Dental care for your horse is just as important as taking care of their physical health. Poor oral health can cause their physical health to decline. Without proper intervention and care, a horses weight and overall health can be affected by poor dental health.
Why Is It Important?
Caring for a horse's oral health is important for many reasons; one of the biggest reasons is that horses have a tendency to have bad teeth.
Keeping up with them over the course of their entire life can prevent severe dental and health issues in general; in the future.
An oral exam should be an essential part of an annual exam by a veterinarian, allowing them to perform routine preventative care.
Routine dental care is commonly called “floating”, floating means removing the sharp enamel points in your horses mouth.
When looking at your horse, you will notice that their top front teeth are closer together than their bottom teeth, this is because it’s in a horses nature to graze, and their teeth allow them to do this better.
Due to the horses teeth being shaped this way, they will chew in a side to side motion, it is important to have their teeth floated so the sharp points don’t cut and irritate the gums on the side of their mouth.
What Factor Does Age Play?
After your foal is born, it is important to have them examined within a few days. The vet will take a look at their teeth at this point. Although their teeth are baby teeth, they are born with a full mouth of teeth, unlike humans.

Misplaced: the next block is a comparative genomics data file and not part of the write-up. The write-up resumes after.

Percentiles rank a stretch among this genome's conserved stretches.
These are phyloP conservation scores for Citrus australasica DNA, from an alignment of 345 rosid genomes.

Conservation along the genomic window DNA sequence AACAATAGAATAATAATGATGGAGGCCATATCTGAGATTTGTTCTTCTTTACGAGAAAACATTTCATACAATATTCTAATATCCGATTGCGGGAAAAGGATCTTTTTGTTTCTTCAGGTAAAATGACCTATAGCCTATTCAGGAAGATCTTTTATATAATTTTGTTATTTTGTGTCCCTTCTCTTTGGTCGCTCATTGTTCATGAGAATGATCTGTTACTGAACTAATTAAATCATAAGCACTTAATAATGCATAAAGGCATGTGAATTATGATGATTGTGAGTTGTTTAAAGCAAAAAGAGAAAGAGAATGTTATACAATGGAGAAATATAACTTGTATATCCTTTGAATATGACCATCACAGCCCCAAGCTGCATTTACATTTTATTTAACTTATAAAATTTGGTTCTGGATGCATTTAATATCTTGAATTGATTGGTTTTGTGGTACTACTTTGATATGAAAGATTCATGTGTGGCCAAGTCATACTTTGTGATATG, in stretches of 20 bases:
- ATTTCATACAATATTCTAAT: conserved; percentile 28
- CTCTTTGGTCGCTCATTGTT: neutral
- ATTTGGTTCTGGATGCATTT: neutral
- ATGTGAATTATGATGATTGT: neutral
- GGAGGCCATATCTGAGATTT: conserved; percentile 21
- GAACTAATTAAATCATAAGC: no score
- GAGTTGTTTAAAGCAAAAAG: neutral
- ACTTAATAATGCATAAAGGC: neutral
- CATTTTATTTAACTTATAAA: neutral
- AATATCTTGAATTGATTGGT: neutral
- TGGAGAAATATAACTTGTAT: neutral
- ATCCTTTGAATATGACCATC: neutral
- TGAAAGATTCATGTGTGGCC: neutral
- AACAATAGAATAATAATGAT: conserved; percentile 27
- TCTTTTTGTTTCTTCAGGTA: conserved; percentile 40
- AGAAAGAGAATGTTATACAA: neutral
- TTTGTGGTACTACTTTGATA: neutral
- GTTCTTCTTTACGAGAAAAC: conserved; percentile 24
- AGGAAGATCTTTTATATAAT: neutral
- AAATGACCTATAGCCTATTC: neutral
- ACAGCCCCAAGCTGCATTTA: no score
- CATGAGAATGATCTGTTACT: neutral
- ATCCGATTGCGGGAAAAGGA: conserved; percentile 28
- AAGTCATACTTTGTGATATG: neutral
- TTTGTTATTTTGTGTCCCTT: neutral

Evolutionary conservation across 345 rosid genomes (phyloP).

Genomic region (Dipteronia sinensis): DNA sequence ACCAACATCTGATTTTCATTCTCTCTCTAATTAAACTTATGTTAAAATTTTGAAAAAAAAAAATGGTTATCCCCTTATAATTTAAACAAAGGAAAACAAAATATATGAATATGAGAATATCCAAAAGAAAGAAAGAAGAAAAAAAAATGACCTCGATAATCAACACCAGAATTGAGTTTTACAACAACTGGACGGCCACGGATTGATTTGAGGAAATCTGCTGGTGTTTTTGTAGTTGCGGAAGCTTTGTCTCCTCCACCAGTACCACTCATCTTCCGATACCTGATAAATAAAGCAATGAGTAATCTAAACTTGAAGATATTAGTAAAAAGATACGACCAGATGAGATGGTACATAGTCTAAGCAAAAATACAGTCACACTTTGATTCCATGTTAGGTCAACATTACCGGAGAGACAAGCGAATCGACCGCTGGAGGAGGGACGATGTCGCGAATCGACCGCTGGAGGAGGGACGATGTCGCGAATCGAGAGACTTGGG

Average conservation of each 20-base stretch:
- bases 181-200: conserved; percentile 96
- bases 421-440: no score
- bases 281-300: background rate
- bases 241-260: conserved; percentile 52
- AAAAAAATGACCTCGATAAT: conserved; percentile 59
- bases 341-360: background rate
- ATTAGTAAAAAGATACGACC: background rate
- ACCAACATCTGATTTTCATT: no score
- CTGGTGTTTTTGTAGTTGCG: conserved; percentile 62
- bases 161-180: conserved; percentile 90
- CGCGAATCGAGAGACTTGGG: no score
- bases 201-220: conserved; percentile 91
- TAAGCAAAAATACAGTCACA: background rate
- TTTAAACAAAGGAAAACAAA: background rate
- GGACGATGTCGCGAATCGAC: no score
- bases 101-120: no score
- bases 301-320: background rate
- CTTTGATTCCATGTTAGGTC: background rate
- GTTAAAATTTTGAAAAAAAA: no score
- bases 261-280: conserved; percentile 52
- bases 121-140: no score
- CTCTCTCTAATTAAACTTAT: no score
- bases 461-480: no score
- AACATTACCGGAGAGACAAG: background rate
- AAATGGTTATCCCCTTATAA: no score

Having your vet look at their baby teeth allows the opportunity to correct any abnormalities from birth.
Yearlings have been found to have the sharpest teeth, and it’s quite common for them to cause considerable damage to their cheeks during this time.
A horse going into training between two and three years old needs a comprehensive dental examination; teeth should be floated, and any remaining caps should be removed that have not yet been shed.
Horses that are aged two to five years old may require more frequent visits from the vet for dental care; this is the time of their life when the most dental maturing happens.
Their baby teeth are generally softer than their adult teeth and may cause more sharp points, but their adult teeth are growing rapidly at this stage in their life.
This allows the vet to make sure that your horse is comfortable while also monitoring their adult teeth, and watching for any issues that could require intervention.
Mature horses should see a vet annually for an exam. During this exam, the vet will also check their teeth.
If your vet feels that once a year is sufficient for your horse, you may maintain that schedule until your horse is in their senior years.
If your vet finds things that they feel require intervention, they will work with you to set a personalized dental schedule for your horse.
Once in to their senior years, you may have to change the amount of times you see your vet per year for dental care. Your veterinarian will advise you on the best way to keep your horse happy and healthy.